# Graphs with a unique transmission value

If $G$ is a graph with distance function $d(x,y)$ between vertices, the transmission of a vertex $x \in v(G)$ is defined as $\sigma_{x}=\sum_{y \neq x}{d(x,y)}$. I want to know if there is a known characterization of graphs for which $\sigma_{x}$ is equal to the same number for all $x \in V(G)$.

Some easy examples: $K_{n},K_{p,p},C_{n}$. However, I found some non-regular examples as well.

UPDT: Those non-regular examples were a mistake in calculations - I still don't know if there are other, true ones.

UPDT2: As Gordon Royle pointed out, regular graphs of diameter 2 are transmission-unique; it can be easily shown that a transmission-unique graph of diameter 2 must be regular. He gave an example of diameter 3. Is there anything interesting to be said about such graphs of high diameter?

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Do you have any non-vertex transitive examples? – Gjergji Zaimi Nov 27 '12 at 2:38
All regular graphs of diameter 2.... – Gordon Royle Nov 27 '12 at 3:00
@Gordon: you mean strongly regular, I think. – Dima Pasechnik Nov 27 '12 at 4:01
If $k$-regular of diameter $2$, then transmission of each vertex is surely $k + 2 (n-k-1)$, regardless of strong regularity? – Gordon Royle Nov 27 '12 at 4:36

Here's a non-regular one:

Graph 1, order 9.
0 : 3 6 7;
1 : 4 6 8;
2 : 5 7 8;
3 : 0 6 7;
4 : 1 6 8;
5 : 2 7 8;
6 : 0 1 3 4;
7 : 0 2 3 5;
8 : 1 2 4 5;


Now the list of pairwise distances

0 2 2 1 2 2 1 1 3
2 0 2 2 1 2 1 3 1
2 2 0 2 2 1 3 1 1
1 2 2 0 2 2 1 1 3
2 1 2 2 0 2 1 3 1
2 2 1 2 2 0 3 1 1
1 1 3 1 1 3 0 2 2
1 3 1 1 3 1 2 0 2
3 1 1 3 1 1 2 2 0


Clearly one way for a regular graph to have this unique-transmission-value property is if every vertex has the same number of vertices at each distance from it. Vertex-transitive graphs, distance-regular graphs, the regular graphs of diameter 2 etc all fall into this category. You could easily fool around with graphs of higher diameter and make the girth high enough to force this to happen. These graphs are likely to be impossible to characterise any more precisely.

So the non-regular ones are perhaps more interesting. But here again, we have numerous examples due to Brendan's cartesian product example, so its not clear where to go. But it looks ugly. Here's another example, on 11 vertices, with not much obvious structure.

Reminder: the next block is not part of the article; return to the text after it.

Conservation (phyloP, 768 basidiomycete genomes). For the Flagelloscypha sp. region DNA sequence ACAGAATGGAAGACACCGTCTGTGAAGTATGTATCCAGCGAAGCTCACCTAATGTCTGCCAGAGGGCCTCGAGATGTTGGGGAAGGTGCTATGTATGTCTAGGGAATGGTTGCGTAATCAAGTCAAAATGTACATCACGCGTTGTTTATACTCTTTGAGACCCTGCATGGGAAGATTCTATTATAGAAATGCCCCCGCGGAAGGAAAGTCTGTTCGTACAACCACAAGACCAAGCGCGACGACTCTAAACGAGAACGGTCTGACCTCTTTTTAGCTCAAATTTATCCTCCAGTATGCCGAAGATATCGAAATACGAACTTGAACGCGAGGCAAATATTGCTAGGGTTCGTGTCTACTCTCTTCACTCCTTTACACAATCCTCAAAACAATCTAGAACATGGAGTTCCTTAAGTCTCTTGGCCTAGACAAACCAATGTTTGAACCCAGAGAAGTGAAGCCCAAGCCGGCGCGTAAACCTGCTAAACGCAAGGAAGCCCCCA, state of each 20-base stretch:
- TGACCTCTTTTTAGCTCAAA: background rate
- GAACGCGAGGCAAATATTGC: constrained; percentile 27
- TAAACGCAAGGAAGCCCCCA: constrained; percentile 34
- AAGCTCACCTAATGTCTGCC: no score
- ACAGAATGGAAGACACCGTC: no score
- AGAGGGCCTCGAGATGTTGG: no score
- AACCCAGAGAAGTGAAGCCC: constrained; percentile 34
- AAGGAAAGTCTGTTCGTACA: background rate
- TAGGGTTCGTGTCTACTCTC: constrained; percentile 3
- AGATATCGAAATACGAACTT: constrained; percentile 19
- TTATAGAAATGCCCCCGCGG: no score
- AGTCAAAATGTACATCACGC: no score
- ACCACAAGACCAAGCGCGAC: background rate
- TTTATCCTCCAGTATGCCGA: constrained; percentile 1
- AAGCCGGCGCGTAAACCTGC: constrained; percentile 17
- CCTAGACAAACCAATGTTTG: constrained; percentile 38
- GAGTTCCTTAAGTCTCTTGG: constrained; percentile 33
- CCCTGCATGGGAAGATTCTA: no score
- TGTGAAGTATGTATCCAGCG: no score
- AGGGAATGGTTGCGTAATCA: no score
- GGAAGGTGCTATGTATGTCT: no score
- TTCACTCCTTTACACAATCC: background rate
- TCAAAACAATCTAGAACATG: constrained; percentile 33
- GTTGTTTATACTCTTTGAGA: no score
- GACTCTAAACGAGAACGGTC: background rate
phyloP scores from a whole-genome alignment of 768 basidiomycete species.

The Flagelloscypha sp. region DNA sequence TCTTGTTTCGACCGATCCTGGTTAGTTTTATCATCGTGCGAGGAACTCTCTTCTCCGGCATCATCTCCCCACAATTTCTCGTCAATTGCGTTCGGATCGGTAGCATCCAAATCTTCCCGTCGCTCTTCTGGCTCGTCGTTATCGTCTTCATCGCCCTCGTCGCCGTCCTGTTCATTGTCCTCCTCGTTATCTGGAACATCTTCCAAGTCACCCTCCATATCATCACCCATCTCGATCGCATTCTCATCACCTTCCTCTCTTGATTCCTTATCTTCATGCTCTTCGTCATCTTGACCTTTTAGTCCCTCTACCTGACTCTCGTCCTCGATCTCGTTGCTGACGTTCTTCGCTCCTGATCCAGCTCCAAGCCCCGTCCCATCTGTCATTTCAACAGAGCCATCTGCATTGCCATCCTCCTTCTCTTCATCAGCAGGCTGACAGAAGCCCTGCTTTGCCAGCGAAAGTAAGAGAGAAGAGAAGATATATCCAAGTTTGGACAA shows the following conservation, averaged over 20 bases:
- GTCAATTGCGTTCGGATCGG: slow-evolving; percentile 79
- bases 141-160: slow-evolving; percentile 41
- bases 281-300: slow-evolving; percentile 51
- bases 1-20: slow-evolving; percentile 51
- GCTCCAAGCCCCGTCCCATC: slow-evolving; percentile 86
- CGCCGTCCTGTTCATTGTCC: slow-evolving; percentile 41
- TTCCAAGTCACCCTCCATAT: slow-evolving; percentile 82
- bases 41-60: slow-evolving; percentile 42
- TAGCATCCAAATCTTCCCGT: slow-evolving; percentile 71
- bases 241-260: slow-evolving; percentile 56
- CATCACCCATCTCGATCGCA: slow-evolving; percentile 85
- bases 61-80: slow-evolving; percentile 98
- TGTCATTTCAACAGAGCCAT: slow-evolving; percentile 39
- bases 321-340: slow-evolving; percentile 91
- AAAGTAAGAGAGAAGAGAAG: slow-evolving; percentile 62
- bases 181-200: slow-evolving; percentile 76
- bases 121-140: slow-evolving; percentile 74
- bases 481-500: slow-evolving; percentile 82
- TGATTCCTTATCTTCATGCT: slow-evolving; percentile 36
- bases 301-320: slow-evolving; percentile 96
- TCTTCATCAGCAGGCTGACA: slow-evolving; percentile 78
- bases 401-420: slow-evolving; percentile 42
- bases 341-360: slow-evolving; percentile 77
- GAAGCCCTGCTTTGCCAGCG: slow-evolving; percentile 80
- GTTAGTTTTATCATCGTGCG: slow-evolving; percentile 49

Graph 1, order 11.
0 : 4 7 8 9;
1 : 5 6 7 10;
2 : 5 8 9;
3 : 6 8 9;
4 : 0 7 8 9;
5 : 1 2 6 10;
6 : 1 3 5 10;
7 : 0 1 4 10;
8 : 0 2 3 4;
9 : 0 2 3 4;
10 : 1 5 6 7;

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Gordon, thanks for the nice example. I had a feeling there had to be one! Did you find it in some "smart" way or by search? – Felix Goldberg Nov 27 '12 at 11:15
This was a 3-second computer search. Or rather, I already had Brendan's program to generate the graphs and a program implementing Floyd's all-pairs-shortest paths algorithm. So all I had to write was something to check the row sums. Interestingly there are no non-regular examples on 10 vertices. I think Brendan's comment about cartesian product is correct, so there's no limit on diameter or non-regularity. It would still be interesting to see if these are special in any way; the example above has only 4 distinct eigenvalues, which may be relevant. – Gordon Royle Nov 27 '12 at 14:18
I ran lots of random graphs but found none; probably my parameters were not good... – Felix Goldberg Nov 27 '12 at 15:22
For those wondering what this graph looks like: Take 3 copies of the diamond graph and glue them together at the degree-2 vertices so as to form a triangle. – Harry Altman Nov 27 '12 at 19:26
@gordon-royle: Try larger sizes for almost-regular graphs, you'll be able to go further. For example "geng -d6D7 12" only takes 30 sec. – Brendan McKay Nov 27 '12 at 22:46

If I didn't get my wires crossed, the cartesian product of two transmission-regular graphs is also transmission-regular. This can be used to make examples of arbitrarily high diameter. I'll add a proof tomorrow if nobody finds a counterexample to my claim while I sleep.

ADDED: Let $G, H$ be connected graphs of order $m,n$, respectively. Then in the Cartesian product $G\times H$, we have $d_{G\times H}((u,x),(v,y)) = d_G(u,v)+d_H(x,y)$. From this it is easy to see that the transmission of $(u,x)$ is $n\sigma_u(G) + m\sigma_x(G)$. So $G\times H$ is transmission-regular iff both $G,H$ are.

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